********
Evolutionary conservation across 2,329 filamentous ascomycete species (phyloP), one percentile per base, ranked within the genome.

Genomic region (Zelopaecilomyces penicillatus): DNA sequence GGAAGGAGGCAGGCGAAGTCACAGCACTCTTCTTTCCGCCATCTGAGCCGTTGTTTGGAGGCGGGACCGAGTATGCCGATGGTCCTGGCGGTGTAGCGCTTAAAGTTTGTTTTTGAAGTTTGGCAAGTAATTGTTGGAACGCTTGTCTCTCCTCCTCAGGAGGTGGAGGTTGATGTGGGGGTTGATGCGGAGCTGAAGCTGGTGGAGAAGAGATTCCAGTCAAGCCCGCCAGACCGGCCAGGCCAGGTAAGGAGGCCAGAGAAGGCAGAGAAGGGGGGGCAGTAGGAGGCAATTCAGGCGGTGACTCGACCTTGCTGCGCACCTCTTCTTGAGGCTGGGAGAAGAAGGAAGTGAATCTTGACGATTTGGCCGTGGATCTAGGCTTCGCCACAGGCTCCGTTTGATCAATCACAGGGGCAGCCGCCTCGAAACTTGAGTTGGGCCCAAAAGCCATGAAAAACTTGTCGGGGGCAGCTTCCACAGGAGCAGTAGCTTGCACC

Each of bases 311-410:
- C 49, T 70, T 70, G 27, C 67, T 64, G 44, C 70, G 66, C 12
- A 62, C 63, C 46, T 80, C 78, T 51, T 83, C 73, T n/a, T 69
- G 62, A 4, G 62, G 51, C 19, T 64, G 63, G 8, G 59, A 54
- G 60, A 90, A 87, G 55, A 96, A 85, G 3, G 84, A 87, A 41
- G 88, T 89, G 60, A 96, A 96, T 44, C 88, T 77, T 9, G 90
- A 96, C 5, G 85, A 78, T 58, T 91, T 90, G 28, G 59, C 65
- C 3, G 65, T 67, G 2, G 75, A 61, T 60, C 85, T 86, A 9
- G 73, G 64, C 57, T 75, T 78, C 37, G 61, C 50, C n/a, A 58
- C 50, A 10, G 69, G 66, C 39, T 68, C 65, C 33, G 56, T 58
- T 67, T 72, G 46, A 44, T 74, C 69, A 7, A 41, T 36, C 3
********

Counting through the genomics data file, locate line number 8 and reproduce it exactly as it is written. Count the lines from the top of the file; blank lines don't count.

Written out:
- G 88, T 89, G 60, A 96, A 96, T 44, C 88, T 77, T 9, G 90